The main ways it's affected my life is that it's meant my social life has been greatly reduced. I often amn't able to go out with friends as I get too tired, and they don't understand my CFS much so I've lost some friends as they think I'm just being lazy or making it up. I recently split from my boyfriend, who I had been with since before I was diagnosed, and when I asked him about it he said one reason we were breaking up was that he couldn't cope with my illness anymore, which was hard to hear. I hope that one day I'll find someone who'll be able to understand my illness and won't be affected by it, but I don't hold out much hope for that happening anytime soon. Another way it's affected me is at school. I used to be a straight A/A* student, but recently I can't keep up with the workload because of my health. I don't find the work hard, but I no longer have the energy to work as hard as I used to. This has meant I have had to drop a subject in school, and my grades have gone to B's and C's. My teachers understand, but I do feel disappointed in myself when I know I could do better. But I can't do anything about the fact that when I get home I'm in too much pain to concentrate, or I fall asleep instantly and will sleep for 14 or 16 hours straight. I just have to accept that this is how I have to live now and hopefully it'll get better with time.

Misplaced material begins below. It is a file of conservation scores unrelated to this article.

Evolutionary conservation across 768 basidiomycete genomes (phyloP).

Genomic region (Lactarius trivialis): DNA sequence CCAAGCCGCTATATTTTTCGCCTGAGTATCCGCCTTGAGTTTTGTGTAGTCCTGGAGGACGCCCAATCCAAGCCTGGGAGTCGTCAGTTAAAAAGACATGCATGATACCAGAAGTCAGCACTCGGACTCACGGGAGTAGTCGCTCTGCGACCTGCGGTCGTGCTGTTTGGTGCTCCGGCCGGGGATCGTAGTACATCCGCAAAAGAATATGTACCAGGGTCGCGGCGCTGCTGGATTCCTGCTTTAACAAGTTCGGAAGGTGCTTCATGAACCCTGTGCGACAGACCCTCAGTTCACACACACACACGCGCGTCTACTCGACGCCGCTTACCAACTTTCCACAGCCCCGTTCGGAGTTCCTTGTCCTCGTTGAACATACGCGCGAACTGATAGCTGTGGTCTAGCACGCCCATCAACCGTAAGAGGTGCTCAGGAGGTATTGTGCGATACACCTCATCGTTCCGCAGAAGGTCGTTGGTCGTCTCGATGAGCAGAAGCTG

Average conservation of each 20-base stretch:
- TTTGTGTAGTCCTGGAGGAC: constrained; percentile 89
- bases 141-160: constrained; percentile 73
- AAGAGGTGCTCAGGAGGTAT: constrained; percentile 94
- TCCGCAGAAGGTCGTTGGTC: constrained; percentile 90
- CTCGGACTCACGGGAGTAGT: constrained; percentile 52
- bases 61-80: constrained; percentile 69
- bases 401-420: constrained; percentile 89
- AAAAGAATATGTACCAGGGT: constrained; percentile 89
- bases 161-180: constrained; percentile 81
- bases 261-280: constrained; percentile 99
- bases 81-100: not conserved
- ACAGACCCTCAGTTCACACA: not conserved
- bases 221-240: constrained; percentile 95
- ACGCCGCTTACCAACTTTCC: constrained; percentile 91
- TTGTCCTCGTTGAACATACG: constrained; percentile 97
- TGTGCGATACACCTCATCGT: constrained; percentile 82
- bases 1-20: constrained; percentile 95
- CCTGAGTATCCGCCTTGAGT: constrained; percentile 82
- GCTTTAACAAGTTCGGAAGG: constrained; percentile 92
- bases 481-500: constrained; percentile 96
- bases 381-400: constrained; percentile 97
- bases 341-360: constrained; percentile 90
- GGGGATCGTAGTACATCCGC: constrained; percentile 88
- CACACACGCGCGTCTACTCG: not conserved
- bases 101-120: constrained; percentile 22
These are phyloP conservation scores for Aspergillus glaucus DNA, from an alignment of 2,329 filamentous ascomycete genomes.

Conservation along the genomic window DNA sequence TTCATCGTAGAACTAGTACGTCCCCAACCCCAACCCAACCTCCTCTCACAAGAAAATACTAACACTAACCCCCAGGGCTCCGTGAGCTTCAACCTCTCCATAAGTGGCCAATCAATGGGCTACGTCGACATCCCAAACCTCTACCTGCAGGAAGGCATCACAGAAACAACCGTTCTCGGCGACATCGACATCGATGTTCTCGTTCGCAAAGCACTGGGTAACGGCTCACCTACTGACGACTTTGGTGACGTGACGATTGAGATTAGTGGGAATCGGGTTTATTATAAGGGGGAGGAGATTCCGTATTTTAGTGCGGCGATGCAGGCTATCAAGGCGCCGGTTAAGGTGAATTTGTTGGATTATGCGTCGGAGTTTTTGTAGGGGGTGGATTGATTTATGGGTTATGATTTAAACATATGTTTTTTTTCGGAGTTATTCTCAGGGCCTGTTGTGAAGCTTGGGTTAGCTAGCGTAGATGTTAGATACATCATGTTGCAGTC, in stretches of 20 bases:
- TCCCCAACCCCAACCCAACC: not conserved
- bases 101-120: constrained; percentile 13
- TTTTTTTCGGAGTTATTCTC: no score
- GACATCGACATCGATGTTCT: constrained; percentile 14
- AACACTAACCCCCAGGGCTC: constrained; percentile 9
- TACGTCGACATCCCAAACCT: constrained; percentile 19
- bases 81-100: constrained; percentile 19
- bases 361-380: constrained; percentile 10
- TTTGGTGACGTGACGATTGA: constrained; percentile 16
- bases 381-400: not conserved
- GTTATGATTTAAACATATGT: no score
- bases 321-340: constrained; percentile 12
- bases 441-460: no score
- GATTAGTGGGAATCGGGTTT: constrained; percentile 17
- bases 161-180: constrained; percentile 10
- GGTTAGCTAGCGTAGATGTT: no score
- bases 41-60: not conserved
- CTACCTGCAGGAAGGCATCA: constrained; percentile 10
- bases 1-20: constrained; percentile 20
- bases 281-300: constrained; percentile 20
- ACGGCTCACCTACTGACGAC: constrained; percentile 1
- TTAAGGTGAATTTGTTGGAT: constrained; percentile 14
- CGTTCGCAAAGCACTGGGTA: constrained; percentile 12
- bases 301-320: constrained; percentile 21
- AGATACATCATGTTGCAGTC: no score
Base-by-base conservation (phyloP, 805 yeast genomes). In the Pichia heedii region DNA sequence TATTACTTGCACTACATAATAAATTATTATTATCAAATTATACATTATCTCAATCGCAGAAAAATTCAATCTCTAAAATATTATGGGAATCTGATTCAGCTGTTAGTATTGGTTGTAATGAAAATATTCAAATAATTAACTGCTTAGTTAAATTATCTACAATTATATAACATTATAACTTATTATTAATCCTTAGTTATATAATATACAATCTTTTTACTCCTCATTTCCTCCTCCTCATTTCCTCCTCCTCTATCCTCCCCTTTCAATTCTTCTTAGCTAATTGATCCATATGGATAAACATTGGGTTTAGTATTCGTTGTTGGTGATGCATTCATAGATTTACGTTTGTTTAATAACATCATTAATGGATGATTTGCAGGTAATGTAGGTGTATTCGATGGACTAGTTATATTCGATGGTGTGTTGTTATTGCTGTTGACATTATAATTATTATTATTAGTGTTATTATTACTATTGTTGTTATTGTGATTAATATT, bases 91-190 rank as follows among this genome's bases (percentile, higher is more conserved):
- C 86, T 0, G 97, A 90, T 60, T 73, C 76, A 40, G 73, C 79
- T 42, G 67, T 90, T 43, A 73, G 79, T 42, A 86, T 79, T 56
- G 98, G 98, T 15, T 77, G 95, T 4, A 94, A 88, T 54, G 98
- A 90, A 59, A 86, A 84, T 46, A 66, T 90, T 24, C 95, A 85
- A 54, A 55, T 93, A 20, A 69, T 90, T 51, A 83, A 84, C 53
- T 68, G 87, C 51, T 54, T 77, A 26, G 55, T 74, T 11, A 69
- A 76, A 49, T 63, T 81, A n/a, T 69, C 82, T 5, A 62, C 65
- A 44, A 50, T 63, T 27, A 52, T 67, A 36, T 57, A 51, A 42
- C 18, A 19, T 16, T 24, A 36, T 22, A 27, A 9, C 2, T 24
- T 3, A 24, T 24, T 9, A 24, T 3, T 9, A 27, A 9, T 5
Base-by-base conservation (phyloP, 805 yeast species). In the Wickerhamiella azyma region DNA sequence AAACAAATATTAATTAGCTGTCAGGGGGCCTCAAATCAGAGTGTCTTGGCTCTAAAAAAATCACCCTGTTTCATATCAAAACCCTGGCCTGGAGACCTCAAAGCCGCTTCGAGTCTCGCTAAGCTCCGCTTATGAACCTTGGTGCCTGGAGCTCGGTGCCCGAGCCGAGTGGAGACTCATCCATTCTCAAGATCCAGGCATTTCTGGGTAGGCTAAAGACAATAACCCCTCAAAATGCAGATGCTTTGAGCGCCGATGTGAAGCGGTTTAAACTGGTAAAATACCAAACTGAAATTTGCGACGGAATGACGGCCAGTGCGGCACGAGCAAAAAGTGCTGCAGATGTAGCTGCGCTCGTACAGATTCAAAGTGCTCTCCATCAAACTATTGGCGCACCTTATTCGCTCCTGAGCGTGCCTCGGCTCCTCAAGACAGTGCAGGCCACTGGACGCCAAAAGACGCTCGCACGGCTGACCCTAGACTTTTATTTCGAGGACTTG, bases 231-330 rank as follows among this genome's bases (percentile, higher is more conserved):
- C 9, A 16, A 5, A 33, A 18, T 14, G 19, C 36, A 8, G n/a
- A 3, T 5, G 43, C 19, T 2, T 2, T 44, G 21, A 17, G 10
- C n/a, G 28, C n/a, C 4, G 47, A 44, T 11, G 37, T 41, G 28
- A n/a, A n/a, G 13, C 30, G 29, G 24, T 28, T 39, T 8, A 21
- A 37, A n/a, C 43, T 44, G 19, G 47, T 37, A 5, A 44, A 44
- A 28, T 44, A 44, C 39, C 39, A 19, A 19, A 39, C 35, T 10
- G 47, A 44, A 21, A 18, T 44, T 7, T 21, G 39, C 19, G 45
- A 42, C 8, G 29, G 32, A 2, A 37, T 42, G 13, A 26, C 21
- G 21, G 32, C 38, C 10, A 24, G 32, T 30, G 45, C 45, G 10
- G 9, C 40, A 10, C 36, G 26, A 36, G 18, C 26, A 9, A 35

Also, I was told by the specialist I see that CFS and Fibromyalgia are pretty much the same illness, but most doctors diagnose CFS when fatigue is the main symptom, and fibro when pain is the main symptom. But that's just what I've been told, it might be different in different areas.

    Sorry this is a bit long, but I hope it was useful to read. PM me if you want to chat
    First off, thanks for replying and for giving me all that info! Your case sounds really similar to mine. I've had all the problems of being passed around to different doctors too and the countless blood tests, I've been waiting to go to the hospital for my last check up but the NHS keep cancelling and rescheduling my appointment!!! So I'm looking into private healthcare right now so I can get a diagnosis and learn to carry on with my life!!

    I take lots of painkillers too but they don't really help me with my muscle and joint pain but it surprisingly helps with some IBS problems I get. I have all the same symptoms as you really, but each take their turn in being the main one! The fatigue and pain is probably the worst, especially in my legs and my back (which is why my doctor isn't quite sure which one to diagnose me with because I couldn't really tell you which is the dominant problem!). I also get brain fog and forget what I'm saying mid-sentence, really bad headaches and migraines, nausea, some IBS symptoms, a constant sore throat and I can't control my body temperature- usually I'm either freezing or boiling!! One thing that does help me with the pains in my legs and back is a deep tissue massage. I get a full body one done every 3 weeks by a friend of mine so I don't have to pay and can have it at home, but if you find somewhere where you can get it done for a decent price I'd recommend it!!